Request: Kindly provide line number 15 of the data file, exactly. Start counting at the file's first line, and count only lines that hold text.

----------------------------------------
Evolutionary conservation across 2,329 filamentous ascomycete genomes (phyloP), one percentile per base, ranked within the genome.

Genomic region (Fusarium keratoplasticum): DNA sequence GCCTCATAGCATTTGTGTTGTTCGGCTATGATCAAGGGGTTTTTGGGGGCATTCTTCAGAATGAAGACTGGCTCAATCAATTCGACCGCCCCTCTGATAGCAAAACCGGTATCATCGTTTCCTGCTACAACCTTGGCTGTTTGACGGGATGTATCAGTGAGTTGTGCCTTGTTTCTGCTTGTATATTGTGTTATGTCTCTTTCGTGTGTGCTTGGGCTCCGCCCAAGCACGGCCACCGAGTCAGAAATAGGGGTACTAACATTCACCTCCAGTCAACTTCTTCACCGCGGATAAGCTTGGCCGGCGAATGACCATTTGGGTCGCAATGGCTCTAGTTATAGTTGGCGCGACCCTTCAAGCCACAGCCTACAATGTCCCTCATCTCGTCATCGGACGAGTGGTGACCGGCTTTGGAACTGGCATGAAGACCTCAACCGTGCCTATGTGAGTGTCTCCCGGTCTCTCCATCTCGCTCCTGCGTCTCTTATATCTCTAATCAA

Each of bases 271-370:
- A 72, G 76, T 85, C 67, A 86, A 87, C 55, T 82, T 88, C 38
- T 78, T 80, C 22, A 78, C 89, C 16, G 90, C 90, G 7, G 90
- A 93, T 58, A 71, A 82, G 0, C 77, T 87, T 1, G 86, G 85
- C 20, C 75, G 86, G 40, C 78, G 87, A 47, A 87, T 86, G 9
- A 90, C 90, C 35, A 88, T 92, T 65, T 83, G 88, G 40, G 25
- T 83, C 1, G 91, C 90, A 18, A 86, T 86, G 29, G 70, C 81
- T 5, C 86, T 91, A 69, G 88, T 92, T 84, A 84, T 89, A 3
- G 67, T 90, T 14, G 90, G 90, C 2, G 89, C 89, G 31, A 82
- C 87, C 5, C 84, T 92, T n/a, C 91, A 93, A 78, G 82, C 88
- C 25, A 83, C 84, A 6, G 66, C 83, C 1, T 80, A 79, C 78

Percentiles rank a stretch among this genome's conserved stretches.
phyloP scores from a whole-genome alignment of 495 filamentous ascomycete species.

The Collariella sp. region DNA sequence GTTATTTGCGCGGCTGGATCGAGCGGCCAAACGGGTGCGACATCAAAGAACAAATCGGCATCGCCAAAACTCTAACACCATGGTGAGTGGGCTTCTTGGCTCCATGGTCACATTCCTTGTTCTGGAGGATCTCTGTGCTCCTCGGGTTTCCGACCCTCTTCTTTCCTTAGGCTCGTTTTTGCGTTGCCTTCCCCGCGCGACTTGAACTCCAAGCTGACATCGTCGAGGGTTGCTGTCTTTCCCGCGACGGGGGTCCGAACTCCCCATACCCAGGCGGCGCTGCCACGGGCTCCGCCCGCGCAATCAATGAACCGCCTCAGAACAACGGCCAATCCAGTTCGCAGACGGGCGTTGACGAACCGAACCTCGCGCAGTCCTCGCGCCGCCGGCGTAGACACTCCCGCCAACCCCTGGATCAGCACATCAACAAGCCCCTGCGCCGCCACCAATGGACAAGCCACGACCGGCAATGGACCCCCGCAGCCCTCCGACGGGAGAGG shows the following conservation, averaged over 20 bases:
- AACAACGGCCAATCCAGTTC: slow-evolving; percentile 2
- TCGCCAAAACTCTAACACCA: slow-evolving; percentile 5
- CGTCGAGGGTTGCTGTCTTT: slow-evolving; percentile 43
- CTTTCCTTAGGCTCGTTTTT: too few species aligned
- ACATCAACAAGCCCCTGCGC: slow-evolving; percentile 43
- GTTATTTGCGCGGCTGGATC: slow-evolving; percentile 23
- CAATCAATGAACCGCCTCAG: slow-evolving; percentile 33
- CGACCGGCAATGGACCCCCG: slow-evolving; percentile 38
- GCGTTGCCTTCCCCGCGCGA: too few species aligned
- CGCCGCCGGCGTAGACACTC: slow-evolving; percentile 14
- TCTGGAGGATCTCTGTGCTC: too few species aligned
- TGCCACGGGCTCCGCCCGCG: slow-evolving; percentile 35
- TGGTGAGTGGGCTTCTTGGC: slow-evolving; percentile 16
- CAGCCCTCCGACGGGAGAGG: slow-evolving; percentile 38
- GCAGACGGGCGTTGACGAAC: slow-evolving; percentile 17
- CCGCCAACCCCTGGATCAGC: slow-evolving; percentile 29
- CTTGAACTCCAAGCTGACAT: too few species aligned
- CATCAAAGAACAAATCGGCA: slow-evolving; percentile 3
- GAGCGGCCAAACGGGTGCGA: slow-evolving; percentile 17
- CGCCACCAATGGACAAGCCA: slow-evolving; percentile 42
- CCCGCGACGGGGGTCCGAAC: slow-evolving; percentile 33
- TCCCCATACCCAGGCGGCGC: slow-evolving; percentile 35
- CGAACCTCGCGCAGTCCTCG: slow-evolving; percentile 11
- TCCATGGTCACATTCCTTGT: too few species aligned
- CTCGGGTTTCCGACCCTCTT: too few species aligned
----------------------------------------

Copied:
phyloP scores from a whole-genome alignment of 495 filamentous ascomycete species.